Sure, the person with insurance gets a nicer room to stay in, and avoids treatment delays.  But every time someone claims on a policy, they take themselves off a waiting list, which means someone else who hasn’t paid for health insurance gets the bed.

Government superannuation is already costing about $12,000,000,000 a year and growing – it was ‘only’ $8,000,000,000 in 2010.  Health spending is about $15,000,000,000, and also growing. 

Tax breaks for health premiums have been and will continue to be on the agenda for some time.  29% of New Zealanders have health insurance, and what is clear is they, and their claims, are making a significant and increasing contribution to overall funding of healthcare in New Zealand.

Our population is ageing, and superannuation and healthcare are going to become two major topics of debate over the coming decade (watch this space prior to the next election).  Without the significant net migration over recent years, our workforce (people who pay tax) would already be shrinking, as the baby boomers retire.

Full details have just been published here:

Regan Thomas

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The tax rules are reasonably clear but many New Zealanders still pay more than they need to and miss out on thousands of dollars in refunds.

Here are some simple tips:

  1. Make sure you claim for any donations, especially school donations.
  2. If you have income replacement insurance, make sure you claim the premiums, as there is a deduction for these as well.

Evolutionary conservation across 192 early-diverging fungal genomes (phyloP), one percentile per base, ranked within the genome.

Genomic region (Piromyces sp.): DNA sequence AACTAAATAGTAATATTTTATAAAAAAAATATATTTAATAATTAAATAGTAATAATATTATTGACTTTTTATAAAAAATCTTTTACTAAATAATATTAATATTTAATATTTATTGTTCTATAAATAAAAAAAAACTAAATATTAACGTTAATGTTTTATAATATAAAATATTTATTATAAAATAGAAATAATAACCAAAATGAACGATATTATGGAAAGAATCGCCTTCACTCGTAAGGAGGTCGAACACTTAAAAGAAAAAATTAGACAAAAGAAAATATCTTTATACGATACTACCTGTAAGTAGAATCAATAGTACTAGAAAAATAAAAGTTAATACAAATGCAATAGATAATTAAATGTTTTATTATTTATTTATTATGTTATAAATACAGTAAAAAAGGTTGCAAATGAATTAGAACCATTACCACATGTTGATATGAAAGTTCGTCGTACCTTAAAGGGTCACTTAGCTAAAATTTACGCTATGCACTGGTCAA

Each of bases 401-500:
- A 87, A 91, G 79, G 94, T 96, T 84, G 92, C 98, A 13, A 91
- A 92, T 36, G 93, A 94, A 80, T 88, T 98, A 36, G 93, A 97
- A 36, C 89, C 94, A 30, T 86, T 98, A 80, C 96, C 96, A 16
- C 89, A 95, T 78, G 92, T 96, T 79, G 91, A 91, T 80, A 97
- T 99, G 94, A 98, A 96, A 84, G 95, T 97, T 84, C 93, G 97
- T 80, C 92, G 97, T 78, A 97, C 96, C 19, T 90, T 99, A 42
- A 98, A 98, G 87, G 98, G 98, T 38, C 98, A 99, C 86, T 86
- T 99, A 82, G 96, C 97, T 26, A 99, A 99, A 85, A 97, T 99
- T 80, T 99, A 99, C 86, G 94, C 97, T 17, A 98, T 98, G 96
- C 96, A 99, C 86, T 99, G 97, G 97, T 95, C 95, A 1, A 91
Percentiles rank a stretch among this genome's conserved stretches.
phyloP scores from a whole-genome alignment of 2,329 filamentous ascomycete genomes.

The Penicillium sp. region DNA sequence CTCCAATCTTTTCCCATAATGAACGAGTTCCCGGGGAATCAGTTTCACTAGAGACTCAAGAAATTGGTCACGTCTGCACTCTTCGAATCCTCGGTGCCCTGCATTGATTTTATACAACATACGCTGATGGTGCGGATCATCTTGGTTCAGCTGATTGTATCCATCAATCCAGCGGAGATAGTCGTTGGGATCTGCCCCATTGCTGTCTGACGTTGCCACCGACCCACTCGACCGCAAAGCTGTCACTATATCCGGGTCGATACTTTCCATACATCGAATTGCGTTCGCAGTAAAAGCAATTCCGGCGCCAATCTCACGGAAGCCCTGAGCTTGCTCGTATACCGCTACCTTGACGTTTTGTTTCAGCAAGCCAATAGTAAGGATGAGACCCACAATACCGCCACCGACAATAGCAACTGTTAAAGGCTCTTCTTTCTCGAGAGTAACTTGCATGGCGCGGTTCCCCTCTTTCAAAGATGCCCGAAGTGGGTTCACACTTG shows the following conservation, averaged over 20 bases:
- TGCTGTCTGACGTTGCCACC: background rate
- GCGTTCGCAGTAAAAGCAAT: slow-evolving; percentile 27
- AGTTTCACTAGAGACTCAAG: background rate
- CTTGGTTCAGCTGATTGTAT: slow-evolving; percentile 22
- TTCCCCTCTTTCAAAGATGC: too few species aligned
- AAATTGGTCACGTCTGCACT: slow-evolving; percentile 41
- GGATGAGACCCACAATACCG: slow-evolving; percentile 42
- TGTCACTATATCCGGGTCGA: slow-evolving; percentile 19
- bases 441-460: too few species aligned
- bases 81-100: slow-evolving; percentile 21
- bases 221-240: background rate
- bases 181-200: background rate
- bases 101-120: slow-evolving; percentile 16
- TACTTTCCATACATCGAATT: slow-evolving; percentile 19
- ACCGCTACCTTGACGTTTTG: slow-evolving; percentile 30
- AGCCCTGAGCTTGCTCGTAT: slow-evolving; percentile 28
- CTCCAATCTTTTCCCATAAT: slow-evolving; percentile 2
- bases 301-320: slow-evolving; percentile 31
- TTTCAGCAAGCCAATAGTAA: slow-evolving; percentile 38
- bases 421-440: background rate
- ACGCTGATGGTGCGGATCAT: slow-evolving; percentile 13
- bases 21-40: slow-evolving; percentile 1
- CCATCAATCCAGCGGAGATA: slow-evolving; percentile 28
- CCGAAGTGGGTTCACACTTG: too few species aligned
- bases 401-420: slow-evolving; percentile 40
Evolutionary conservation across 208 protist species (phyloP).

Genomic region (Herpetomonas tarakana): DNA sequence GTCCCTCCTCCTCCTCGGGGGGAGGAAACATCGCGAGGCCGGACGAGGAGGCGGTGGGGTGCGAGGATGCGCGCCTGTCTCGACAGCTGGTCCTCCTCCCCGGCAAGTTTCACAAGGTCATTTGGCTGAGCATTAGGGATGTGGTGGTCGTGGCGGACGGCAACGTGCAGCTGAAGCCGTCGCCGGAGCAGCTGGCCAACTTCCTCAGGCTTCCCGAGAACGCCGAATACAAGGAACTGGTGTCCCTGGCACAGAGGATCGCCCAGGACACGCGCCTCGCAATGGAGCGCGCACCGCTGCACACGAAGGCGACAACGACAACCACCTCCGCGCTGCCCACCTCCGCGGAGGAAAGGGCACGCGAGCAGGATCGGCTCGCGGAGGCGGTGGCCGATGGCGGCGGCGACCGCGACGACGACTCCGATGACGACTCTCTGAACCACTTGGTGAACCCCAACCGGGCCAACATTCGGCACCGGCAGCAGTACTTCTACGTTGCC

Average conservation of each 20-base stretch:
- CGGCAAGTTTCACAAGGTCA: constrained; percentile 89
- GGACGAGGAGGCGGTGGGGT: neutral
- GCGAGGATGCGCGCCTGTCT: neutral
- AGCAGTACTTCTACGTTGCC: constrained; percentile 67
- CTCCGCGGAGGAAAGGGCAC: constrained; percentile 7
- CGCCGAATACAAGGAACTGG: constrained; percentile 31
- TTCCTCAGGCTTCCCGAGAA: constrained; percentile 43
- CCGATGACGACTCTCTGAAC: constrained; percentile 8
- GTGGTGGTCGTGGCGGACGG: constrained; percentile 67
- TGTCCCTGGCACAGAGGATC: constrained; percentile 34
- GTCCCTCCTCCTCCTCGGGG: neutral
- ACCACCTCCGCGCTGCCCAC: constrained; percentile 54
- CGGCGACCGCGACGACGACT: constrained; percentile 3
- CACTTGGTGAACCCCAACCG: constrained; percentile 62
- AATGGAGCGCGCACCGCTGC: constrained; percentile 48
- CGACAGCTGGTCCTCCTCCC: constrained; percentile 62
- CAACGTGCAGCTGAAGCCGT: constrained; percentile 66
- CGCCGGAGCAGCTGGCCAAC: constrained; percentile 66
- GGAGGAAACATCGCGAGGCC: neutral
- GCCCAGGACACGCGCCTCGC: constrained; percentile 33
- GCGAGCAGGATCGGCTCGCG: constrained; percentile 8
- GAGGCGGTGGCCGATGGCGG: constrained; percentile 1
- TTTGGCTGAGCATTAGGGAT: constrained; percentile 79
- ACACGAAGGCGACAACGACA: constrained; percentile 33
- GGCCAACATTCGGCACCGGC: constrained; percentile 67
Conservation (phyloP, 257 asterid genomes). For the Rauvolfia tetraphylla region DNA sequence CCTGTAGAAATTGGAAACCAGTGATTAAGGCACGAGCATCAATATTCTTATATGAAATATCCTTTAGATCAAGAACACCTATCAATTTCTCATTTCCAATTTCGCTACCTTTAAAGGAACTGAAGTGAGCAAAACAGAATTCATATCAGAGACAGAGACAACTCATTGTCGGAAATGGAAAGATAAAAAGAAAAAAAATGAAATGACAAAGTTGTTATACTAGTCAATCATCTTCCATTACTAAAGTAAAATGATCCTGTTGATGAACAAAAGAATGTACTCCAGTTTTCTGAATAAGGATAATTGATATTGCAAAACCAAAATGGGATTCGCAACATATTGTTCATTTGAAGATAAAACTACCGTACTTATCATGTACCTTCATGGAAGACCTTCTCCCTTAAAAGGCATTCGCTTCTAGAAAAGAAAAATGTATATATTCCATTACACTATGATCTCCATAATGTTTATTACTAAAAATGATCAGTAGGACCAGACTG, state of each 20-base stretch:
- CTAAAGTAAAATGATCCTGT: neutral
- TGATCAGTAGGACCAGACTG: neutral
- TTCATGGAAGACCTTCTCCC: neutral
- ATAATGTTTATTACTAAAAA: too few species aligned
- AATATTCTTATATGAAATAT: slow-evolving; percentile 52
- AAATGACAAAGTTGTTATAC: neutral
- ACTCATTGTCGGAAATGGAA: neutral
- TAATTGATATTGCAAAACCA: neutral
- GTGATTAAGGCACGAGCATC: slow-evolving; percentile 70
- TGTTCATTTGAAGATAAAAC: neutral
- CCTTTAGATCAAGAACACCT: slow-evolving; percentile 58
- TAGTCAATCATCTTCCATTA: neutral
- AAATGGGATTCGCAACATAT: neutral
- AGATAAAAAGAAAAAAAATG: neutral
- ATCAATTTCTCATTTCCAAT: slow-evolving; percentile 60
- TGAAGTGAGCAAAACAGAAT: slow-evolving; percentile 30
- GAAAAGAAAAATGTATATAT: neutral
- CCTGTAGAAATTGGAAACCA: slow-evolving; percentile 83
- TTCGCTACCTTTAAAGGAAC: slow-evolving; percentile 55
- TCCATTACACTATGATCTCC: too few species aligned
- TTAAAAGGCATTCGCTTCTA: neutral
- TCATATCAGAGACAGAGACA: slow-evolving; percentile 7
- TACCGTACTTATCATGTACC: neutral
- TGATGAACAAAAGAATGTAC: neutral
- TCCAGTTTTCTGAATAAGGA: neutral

3. If you are paying for financial planning advice, you can claim for this.
  4. Make sure you have the right tax rate on your KiwiSaver. If you haven’t and you are paying too much, the IRD will not refund you, but if you’re not paying enough, they will charge you.
  5. Make sure you are paying at least $1043 every year into KiwiSaver. This means you are getting a $521 tax credit. If you are not in KiwiSaver, on contribution holiday or paying below this level, you are missing out on a tax refund.
  6. Check the ‘working for families’ entitlement. This is a great scheme but it can have a bite to it, if your income goes up. Make sure you get it if you are entitled, but don’t collect it if you aren’t. The IRD will come looking for you.

We’re financial advisers, not accountants, but we can help get the information you need to make sure you are claiming what is rightfully yours. For specialist advice we suggest you talk to a qualified accountant.

John Barber

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Fix or float – your insurance?

We all understand the concept of fixing our mortgages but fixing the cost of insurance seems a strange concept.

Today most people buy stepped or yearly renewable life insurance. It is a very cost effective way of buying life insurance, but unfortunately there is a loop-hole. The cost increases dramatically over time and research shows that people cancel the cover when they need it most.

The answer is to fix some of the cover. This option involves buying a ‘level to age 80’ policy. This way you know that in later years, the insurance cover will still be affordable.

Talk to us today – let’s look at your options.

John Barber